The interest in studying dendrimers (repeatedly multibranched species) is based on the fact that they are inherently different from their linear analogs, and it is this constitutional difference that leads to many vivid changes in their physical properties. Unlike linear polymers, dendrimers can be prepared in a monodisperse, structurally perfect form through covalent repetitive synthesis.
Today the dendrimer research is mostly associated with their applications in diagnostics and healing, e.g., as in vivo contrast agents in X-ray and magnetic resonance imaging, as gene delivery agents, and as materials for antibodies and for repairing of corneal wounds. Their considerably large size and tunable peripheral functionality make dendrimers useful in assembling larger nano- and mesoscopic hierarchical structures that are of interest for materials science. For example, dendrimers provide an effective route to producing highly efficient phosphorescent materials which are processable from solution. Because of this utility for basic and applied science the main goal of the dendrimer synthesis has been shifted from approaching an as large as possible number of generations to the rigorous control over their shape and selective functionalization.
One of the simplest and most reliable synthetic pathways to such ‘designer’ dendrimers involves selective mono- or bis-sulfonylation of primary amines with arylsulfonyl chlorides. Repetitive sets of these reactions allow constructing selectively decorated and variably shaped dendrimers from simple building blocks at will. This synthetic approach has the advantages of a large variety of available building blocks (arylsulfonyl chlorides), quite high chemical stability of sulfonimides and convenient purification of products by recrystallization, making the production of multigram amounts straightforward. Complete or selective sulfonylation can also be used for a peripheral functionalization of commercial amine-based dendrimers, such as POPAM and PAMAM. Additional functional groups of arylsulfonyl moieties can offer many more possibilities to further elaborate the dendrimers for different applications.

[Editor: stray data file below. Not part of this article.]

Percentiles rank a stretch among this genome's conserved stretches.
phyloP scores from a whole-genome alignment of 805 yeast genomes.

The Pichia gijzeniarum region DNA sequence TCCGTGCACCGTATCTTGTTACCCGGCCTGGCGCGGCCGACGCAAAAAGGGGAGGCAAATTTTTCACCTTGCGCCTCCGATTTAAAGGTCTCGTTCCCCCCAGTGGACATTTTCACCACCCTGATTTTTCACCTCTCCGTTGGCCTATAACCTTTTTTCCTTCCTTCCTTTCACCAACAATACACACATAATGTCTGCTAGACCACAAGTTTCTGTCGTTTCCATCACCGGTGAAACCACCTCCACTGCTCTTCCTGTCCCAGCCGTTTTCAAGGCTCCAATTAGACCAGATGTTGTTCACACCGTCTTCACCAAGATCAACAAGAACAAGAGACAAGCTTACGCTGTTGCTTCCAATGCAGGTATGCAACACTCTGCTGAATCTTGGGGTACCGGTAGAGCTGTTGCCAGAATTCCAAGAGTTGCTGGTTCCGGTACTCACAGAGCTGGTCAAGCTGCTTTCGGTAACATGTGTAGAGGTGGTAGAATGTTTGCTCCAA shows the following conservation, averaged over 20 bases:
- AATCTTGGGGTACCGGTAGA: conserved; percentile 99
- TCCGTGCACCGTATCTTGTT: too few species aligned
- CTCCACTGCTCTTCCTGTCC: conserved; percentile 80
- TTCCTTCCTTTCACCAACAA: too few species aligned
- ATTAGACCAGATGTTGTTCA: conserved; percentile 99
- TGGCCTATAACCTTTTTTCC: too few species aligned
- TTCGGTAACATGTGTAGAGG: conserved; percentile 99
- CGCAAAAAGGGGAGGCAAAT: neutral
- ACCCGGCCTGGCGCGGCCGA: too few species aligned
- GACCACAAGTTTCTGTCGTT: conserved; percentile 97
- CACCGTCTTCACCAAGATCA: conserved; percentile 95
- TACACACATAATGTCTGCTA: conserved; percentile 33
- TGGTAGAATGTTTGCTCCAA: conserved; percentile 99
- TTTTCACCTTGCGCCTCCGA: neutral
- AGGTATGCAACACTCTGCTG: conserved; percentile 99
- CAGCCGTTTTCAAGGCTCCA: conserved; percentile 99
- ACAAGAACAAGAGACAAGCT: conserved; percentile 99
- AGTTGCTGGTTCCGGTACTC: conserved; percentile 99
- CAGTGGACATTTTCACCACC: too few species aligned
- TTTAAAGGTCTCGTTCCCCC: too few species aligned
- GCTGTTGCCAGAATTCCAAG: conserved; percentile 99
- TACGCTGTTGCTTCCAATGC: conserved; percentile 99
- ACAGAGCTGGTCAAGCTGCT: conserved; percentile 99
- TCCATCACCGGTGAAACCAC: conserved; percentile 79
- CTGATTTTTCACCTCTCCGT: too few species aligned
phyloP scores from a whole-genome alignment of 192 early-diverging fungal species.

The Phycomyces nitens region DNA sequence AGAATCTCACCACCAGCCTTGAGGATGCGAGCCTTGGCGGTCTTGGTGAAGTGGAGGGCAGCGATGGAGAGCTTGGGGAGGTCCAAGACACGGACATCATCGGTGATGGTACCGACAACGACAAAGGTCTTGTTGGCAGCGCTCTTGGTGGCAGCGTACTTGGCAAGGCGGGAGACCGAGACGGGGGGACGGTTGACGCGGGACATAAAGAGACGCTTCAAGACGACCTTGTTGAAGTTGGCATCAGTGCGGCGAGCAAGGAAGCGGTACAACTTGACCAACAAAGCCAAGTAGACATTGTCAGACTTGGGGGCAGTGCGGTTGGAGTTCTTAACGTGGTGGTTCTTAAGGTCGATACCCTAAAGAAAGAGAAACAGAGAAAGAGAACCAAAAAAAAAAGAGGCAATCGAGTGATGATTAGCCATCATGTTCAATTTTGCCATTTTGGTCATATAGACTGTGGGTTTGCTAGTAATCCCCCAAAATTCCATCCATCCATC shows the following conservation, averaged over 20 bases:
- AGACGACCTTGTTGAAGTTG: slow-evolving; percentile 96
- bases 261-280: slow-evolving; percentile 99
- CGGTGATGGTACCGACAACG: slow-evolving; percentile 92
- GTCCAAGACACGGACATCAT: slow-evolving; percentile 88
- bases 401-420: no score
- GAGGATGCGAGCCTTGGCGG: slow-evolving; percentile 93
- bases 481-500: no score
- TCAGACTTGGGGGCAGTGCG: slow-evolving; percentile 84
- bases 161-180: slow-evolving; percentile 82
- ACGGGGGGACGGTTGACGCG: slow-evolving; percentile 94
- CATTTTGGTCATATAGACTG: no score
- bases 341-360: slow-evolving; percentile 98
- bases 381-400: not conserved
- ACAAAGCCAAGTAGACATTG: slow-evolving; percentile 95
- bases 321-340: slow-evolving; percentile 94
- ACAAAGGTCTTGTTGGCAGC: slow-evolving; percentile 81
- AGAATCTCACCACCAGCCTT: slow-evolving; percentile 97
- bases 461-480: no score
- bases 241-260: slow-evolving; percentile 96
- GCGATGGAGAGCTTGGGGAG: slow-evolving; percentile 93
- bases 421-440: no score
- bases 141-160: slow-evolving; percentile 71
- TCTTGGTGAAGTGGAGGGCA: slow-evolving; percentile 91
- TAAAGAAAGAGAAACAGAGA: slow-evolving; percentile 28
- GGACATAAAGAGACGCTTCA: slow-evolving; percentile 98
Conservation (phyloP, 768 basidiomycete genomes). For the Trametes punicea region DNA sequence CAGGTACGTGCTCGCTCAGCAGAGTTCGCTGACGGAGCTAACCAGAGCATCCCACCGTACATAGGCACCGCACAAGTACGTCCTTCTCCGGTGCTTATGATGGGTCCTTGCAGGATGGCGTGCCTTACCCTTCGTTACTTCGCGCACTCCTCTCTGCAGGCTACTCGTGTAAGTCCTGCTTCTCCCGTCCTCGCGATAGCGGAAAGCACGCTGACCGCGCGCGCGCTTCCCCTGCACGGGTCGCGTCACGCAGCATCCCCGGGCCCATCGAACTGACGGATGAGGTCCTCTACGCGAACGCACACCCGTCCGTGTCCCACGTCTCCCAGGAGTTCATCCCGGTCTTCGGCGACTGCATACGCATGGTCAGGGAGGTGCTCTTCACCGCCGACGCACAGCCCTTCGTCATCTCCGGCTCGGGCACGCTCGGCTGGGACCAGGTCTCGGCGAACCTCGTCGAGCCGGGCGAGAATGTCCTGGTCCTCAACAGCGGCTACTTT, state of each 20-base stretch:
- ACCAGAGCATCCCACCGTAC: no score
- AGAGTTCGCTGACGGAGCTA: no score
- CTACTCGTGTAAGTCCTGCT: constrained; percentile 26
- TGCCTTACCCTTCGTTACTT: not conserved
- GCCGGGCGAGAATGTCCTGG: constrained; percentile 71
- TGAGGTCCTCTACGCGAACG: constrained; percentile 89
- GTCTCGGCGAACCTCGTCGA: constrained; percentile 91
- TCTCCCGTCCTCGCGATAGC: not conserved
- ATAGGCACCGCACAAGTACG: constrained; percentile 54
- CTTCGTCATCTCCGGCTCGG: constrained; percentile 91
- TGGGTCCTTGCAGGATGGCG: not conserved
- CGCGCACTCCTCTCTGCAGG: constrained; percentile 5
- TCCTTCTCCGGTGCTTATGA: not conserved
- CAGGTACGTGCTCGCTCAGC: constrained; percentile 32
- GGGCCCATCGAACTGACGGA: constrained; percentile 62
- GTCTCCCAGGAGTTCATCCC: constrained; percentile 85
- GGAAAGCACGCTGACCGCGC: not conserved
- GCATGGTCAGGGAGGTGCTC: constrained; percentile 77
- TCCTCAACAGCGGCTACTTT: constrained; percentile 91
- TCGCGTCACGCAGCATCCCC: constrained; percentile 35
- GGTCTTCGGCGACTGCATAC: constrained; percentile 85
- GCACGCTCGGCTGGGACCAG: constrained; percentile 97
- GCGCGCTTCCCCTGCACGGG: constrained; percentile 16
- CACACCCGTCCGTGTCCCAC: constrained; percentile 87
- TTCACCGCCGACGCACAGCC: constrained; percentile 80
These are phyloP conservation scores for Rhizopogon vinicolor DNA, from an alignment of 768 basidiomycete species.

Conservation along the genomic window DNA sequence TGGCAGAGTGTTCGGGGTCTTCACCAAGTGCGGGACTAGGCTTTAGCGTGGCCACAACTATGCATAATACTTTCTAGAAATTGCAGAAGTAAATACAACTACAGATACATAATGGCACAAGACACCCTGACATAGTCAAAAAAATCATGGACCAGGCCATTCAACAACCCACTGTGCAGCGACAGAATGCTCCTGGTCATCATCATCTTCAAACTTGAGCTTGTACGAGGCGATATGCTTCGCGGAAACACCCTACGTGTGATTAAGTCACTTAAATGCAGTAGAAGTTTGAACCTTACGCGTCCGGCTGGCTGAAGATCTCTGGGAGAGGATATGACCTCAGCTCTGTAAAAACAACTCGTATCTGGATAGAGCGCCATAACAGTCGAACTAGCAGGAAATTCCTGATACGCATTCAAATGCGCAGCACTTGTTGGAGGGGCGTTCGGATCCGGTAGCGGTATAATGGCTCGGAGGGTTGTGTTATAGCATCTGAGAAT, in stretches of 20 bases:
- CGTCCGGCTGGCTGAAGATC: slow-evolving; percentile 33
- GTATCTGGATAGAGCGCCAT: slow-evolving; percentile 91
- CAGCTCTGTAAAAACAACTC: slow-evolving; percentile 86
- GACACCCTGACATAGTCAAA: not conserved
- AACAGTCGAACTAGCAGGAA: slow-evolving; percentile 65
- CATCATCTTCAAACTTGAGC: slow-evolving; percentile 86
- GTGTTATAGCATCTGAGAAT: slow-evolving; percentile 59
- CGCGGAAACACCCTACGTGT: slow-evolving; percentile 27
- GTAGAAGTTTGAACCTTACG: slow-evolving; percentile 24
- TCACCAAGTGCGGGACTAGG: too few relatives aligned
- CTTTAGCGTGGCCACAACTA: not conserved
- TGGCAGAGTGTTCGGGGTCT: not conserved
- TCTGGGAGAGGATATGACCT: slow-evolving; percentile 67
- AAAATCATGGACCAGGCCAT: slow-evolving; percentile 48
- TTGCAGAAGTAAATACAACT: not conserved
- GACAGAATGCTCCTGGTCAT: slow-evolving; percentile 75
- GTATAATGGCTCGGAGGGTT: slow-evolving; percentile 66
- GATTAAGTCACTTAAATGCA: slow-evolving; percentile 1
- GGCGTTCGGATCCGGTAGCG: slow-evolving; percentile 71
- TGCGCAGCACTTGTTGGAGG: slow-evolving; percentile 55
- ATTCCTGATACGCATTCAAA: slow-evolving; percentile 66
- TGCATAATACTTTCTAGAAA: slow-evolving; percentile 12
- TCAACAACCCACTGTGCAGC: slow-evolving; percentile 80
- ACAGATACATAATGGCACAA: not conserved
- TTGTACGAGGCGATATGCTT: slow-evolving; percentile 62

Life Chemicals Building Block Collection contains over 100 functionalized arylsulfonyl chlorides which can be used for the rational design of functionally diverse dendrimers. We are offering custom synthesis of functionalized sulfonimide-based dendrimers, similar to the ones shown in Figure 1. For more structural examples see the references below.1-7 To explore synthesis options and discuss details, please, contact us at firstname.lastname@example.org.
Figure 1. Representative structures of the sulfonimide-based dendrimers and dendrons. The core and peripheral decoration are free to select.
1. Khanam, S.; Rai, S. K.; Verma, D.; Khanna, R. S.; Tewari, A. K. Advancement in The Sulfone-Based Dendrimers: From Synthesis to Application. Adv. Mater. Lett. 2017, 8, 1005–1019.
2. Kolotylo, M.; Holovatiuk, V.; Bondareva, J.; Lukin, O.; Rozhkov, V. Synthesis of sulfonimide-based dendrimers and dendrons possessing mixed 1→2 and 1→4 branching motifs. Tetrahedron Lett. 2019, 60, 352–354.
3. Lukin, O.; Gramlich, V.; Kandre, R.; Zhun, I.; Felder, T.; Schalley, C. A.; Dolgonos, G. Designer dendrimers: branched oligosulfonimides with controllable molecular architectures. J. Am. Chem. Soc. 2006, 128, 8964–8974.
4. Schubert, D.; Corda, M.; Lukin, O.; Brusilowskij, B.; Fiškin, E.; Schalley, C. A. A topological view of isomeric dendrimers. Eur. J. Org. Chem. 2008, 4148–4156.
5. Abdel-Rahman, M. A.; Schweizer, B. W.; Lukin, O.; Zhang, A.; Schlüter, A. D. Dendronized Polymers with Aromatic Sulfonimide Dendrons. Macromol. Chem. Phys. 2010, 211, 1538–1549.
6. Bergamini, G.; Ceroni, P.; Balzani, V.; Del Mar Villavieja, M.; Kandre, R.; Lukin, O. Dendrimers with a pentaphenylene core. A photophysical study. ChemPhysChem 2009, 10, 265-269.
7. Lukin, O.; Schubert, D.; Gramlich, V.; Schweizer, W. B.; Müller, C. M.; Schneider, J.; Dolgonos, G.; Shivanyuk, A. Engineering crystals of dendritic molecules. Proc. Natl Acad. Sci. USA 2009, 106, 10922-10927.